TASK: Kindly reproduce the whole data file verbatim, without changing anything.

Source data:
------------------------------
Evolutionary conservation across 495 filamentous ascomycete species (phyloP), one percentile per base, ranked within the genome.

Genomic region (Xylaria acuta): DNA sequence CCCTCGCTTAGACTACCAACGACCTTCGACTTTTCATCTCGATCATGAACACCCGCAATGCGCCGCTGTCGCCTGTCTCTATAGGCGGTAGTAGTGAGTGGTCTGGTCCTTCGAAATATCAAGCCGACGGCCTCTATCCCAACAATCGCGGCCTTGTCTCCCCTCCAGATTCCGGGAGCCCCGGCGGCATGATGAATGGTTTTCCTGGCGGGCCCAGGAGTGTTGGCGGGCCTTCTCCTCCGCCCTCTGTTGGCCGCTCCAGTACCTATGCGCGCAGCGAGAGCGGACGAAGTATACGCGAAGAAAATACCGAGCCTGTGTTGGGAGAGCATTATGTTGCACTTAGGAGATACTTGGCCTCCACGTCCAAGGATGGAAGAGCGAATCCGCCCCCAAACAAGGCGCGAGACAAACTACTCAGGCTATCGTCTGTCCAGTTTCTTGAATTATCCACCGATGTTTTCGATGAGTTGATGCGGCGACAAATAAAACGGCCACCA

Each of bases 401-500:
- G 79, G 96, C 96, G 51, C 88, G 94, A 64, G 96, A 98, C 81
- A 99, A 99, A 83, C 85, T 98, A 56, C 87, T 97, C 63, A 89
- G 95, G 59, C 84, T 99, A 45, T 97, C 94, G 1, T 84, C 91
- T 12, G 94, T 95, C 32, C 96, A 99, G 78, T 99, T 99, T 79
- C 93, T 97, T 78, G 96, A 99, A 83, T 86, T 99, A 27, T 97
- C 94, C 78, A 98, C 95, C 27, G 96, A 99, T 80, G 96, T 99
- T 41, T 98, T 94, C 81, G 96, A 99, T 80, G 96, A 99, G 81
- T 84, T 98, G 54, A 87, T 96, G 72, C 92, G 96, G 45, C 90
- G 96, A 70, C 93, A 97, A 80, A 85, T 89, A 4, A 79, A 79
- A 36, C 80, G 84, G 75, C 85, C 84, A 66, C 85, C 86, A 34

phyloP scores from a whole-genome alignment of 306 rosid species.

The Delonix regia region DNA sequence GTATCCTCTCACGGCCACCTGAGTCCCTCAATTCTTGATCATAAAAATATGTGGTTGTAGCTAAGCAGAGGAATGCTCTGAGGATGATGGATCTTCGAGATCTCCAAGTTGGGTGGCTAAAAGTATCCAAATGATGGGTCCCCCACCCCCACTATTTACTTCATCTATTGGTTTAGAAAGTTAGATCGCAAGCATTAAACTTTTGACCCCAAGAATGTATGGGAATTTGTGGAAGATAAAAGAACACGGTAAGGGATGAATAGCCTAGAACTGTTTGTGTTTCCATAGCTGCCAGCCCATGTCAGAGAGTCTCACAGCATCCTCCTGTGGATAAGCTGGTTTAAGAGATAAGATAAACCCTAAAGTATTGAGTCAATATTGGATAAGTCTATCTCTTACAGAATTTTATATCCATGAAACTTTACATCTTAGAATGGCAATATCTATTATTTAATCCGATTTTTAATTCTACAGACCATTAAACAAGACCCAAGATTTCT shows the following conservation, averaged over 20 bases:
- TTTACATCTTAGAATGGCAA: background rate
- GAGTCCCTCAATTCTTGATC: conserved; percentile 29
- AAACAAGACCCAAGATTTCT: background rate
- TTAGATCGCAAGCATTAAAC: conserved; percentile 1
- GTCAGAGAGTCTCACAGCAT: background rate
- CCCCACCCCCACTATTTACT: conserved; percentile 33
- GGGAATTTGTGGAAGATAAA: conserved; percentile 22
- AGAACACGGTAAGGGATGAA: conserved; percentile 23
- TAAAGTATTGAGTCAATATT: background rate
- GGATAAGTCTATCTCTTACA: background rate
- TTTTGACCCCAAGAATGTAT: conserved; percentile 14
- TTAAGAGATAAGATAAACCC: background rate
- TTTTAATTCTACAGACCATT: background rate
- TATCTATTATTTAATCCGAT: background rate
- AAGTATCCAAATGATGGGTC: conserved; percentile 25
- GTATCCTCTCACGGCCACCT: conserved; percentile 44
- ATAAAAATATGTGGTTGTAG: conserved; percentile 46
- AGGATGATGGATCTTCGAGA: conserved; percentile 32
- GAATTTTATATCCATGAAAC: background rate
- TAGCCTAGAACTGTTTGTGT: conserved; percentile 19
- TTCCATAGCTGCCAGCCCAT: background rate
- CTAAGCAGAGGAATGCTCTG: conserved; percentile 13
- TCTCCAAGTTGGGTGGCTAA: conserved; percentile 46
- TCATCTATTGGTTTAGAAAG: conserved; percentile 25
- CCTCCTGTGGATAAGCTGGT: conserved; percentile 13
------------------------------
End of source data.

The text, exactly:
Evolutionary conservation across 495 filamentous ascomycete species (phyloP), one percentile per base, ranked within the genome.

Genomic region (Xylaria acuta): DNA sequence CCCTCGCTTAGACTACCAACGACCTTCGACTTTTCATCTCGATCATGAACACCCGCAATGCGCCGCTGTCGCCTGTCTCTATAGGCGGTAGTAGTGAGTGGTCTGGTCCTTCGAAATATCAAGCCGACGGCCTCTATCCCAACAATCGCGGCCTTGTCTCCCCTCCAGATTCCGGGAGCCCCGGCGGCATGATGAATGGTTTTCCTGGCGGGCCCAGGAGTGTTGGCGGGCCTTCTCCTCCGCCCTCTGTTGGCCGCTCCAGTACCTATGCGCGCAGCGAGAGCGGACGAAGTATACGCGAAGAAAATACCGAGCCTGTGTTGGGAGAGCATTATGTTGCACTTAGGAGATACTTGGCCTCCACGTCCAAGGATGGAAGAGCGAATCCGCCCCCAAACAAGGCGCGAGACAAACTACTCAGGCTATCGTCTGTCCAGTTTCTTGAATTATCCACCGATGTTTTCGATGAGTTGATGCGGCGACAAATAAAACGGCCACCA

Each of bases 401-500:
- G 79, G 96, C 96, G 51, C 88, G 94, A 64, G 96, A 98, C 81
- A 99, A 99, A 83, C 85, T 98, A 56, C 87, T 97, C 63, A 89
- G 95, G 59, C 84, T 99, A 45, T 97, C 94, G 1, T 84, C 91
- T 12, G 94, T 95, C 32, C 96, A 99, G 78, T 99, T 99, T 79
- C 93, T 97, T 78, G 96, A 99, A 83, T 86, T 99, A 27, T 97
- C 94, C 78, A 98, C 95, C 27, G 96, A 99, T 80, G 96, T 99
- T 41, T 98, T 94, C 81, G 96, A 99, T 80, G 96, A 99, G 81
- T 84, T 98, G 54, A 87, T 96, G 72, C 92, G 96, G 45, C 90
- G 96, A 70, C 93, A 97, A 80, A 85, T 89, A 4, A 79, A 79
- A 36, C 80, G 84, G 75, C 85, C 84, A 66, C 85, C 86, A 34

phyloP scores from a whole-genome alignment of 306 rosid species.

The Delonix regia region DNA sequence GTATCCTCTCACGGCCACCTGAGTCCCTCAATTCTTGATCATAAAAATATGTGGTTGTAGCTAAGCAGAGGAATGCTCTGAGGATGATGGATCTTCGAGATCTCCAAGTTGGGTGGCTAAAAGTATCCAAATGATGGGTCCCCCACCCCCACTATTTACTTCATCTATTGGTTTAGAAAGTTAGATCGCAAGCATTAAACTTTTGACCCCAAGAATGTATGGGAATTTGTGGAAGATAAAAGAACACGGTAAGGGATGAATAGCCTAGAACTGTTTGTGTTTCCATAGCTGCCAGCCCATGTCAGAGAGTCTCACAGCATCCTCCTGTGGATAAGCTGGTTTAAGAGATAAGATAAACCCTAAAGTATTGAGTCAATATTGGATAAGTCTATCTCTTACAGAATTTTATATCCATGAAACTTTACATCTTAGAATGGCAATATCTATTATTTAATCCGATTTTTAATTCTACAGACCATTAAACAAGACCCAAGATTTCT shows the following conservation, averaged over 20 bases:
- TTTACATCTTAGAATGGCAA: background rate
- GAGTCCCTCAATTCTTGATC: conserved; percentile 29
- AAACAAGACCCAAGATTTCT: background rate
- TTAGATCGCAAGCATTAAAC: conserved; percentile 1
- GTCAGAGAGTCTCACAGCAT: background rate
- CCCCACCCCCACTATTTACT: conserved; percentile 33
- GGGAATTTGTGGAAGATAAA: conserved; percentile 22
- AGAACACGGTAAGGGATGAA: conserved; percentile 23
- TAAAGTATTGAGTCAATATT: background rate
- GGATAAGTCTATCTCTTACA: background rate
- TTTTGACCCCAAGAATGTAT: conserved; percentile 14
- TTAAGAGATAAGATAAACCC: background rate
- TTTTAATTCTACAGACCATT: background rate
- TATCTATTATTTAATCCGAT: background rate
- AAGTATCCAAATGATGGGTC: conserved; percentile 25
- GTATCCTCTCACGGCCACCT: conserved; percentile 44
- ATAAAAATATGTGGTTGTAG: conserved; percentile 46
- AGGATGATGGATCTTCGAGA: conserved; percentile 32
- GAATTTTATATCCATGAAAC: background rate
- TAGCCTAGAACTGTTTGTGT: conserved; percentile 19
- TTCCATAGCTGCCAGCCCAT: background rate
- CTAAGCAGAGGAATGCTCTG: conserved; percentile 13
- TCTCCAAGTTGGGTGGCTAA: conserved; percentile 46
- TCATCTATTGGTTTAGAAAG: conserved; percentile 25
- CCTCCTGTGGATAAGCTGGT: conserved; percentile 13